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Am I just doomed to always freeze now?

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  • Am I just doomed to always freeze now?

    I had a mild frostbite of my feet a few years ago. Feet have been a problem since. I'm sort of starting to remember to deal with it before it becomes an issue.

    Last few days/nights I've started having finger issues. I'm thinking I must've gotten TOO cold at some point (fairly recently) with the fingers too. I'm not making it more than 5 minutes before they hurt. Wearing thinsulate lined pigskin work gloves I've loved for a couple years. (I get a new set of 2 pair each year, retire last year's to barn use... ) Hurt warming back up.

    I do take Byetta, which one of the side effects is cold feet and/or fingers... sort of like Reynauds. So far I haven't been able to find any ideas for offsetting it, and I really can't go off it...

    Am I just doomed to never be able to work in the cold again? It's pretty damn debilitating. I know this sounds a little out there, but any diet changes that might help?

    Old threads have said some people have success with capsacin type creams--but those feels COLD to me, not hot...

    I suppose I should give myself a bit of a break, windchill this AM is -17. I guess it's not entirely out of the question that I'd be cold...
    InnisFailte Pinto Sporthorses & Coloured Cobs

    Bits are like cats, what's one more? (Petstorejunkie)

  • #2
    I suffered a mild case of frost bite to my ears and fingers when I was a teenager (Upstate NY paper route, 10 below zero, no hat or gloves - alas, should have listened to Mom) My ears and finger tips are extraordinarily sensitive to the cold. If it's below 40, they hurt if not well-covered. I feel your pain! Those little hand/foot warmer jobbies are your friend.


    • #3
      just my 2 cents!

      Please make sure you are well hydrated before going out in the bitter cold. It helps keep your circulation open. Lotsa water all winter! The dry air and panting can really dry you out.

      Glove liners! Silk, mylar, whatever. Go to a ski shop and buy the best!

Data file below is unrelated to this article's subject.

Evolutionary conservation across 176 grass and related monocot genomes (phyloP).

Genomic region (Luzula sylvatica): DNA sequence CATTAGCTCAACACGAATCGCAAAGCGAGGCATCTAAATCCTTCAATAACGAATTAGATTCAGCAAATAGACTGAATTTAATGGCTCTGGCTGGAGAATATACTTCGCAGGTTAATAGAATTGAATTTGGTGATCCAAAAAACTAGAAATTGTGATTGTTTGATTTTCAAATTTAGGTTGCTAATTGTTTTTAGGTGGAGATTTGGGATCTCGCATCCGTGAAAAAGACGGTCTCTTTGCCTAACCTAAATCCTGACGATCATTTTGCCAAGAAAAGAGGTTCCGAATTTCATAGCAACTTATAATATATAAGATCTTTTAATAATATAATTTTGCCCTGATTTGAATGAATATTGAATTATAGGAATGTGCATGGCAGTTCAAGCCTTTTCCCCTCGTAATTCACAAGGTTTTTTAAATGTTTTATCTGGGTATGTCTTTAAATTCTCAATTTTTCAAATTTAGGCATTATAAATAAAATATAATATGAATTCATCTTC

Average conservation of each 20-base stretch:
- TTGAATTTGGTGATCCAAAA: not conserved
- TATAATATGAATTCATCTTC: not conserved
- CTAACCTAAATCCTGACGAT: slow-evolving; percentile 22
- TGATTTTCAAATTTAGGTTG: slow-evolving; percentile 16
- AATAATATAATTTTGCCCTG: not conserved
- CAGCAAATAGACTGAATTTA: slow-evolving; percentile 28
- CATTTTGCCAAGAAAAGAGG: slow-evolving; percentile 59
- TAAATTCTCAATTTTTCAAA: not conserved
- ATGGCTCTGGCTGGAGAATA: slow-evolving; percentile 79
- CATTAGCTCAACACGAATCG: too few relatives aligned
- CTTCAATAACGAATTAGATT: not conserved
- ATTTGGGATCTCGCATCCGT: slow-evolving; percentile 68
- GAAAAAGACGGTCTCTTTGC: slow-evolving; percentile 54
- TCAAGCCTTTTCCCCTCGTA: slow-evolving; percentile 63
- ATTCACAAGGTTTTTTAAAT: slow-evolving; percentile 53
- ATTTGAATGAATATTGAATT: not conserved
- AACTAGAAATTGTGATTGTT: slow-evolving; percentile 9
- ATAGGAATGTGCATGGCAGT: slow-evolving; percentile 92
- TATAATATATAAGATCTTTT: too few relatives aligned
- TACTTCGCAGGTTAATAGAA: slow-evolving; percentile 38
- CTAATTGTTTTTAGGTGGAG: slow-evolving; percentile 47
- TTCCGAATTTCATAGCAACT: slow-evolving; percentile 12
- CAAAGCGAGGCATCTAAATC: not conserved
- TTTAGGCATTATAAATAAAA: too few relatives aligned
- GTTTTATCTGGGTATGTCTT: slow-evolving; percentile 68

No tight clothing/socks/gloves etc. Roomier=warmer! Keep your core warm to help your extremities.

      When I was an active, regular snow skier; we all knew that mittens are tons warmer than fingered gloves too. WITH glove liners that are fingered ok!!


      • #4
        I may be confused, but don't you have diabetes? Doesn't that mess with circulation to the tiny bits far away?


        • Original Poster

          el--yes, I am diabetic, hence the Byetta. So far, no circulation issues, my last A1c was a remarkable, celebratory 5.0 (which is on the good side of *normal*--but managed by lots of meds and diet)

          It COULD be that though. I've hit "a certain age."

          Today was just STUPID. Heat was broken at work. So I sat, INSIDE, in cuddleduds & techincal top, t-neck, ballistic vest, WINTER JACKET and was still cold.

          First time I was warm all day was just now, finishing up chores and pushing hay off truc k and sscrewing around with the Killer Round Bale. I was wearing Down vest under down jacket which Does Not Zip. Hands were great--I was getting a little too warm under that vest. A Good Thing.

          I'm headed to The City tomorrow after church to look for good liners. I do have one pair of mittens that convert to fingerless gloves that are *just* barely too large, so the fingers cover all but the tip--they are LOVELY. Alas, they are wool covered thinsulate, and I loff them for going home from work at 0200, so *hate* to do chores in them, because of the chaff factor. Spelled right--Hay chaff, not chafe or chap.

          I guess another pair is in order.

          Thanks. Honestly, I wasn't entirely sure the heat at work wasn't working when I whined about it. Um, ya think being freezing INDOORS might have made me a little more whiney??
          InnisFailte Pinto Sporthorses & Coloured Cobs

          Bits are like cats, what's one more? (Petstorejunkie)


          • #6
            I wear these socks whenever my feet get cold: http://www.achieve-o2socks.com/ao2-h...x-med-cre.html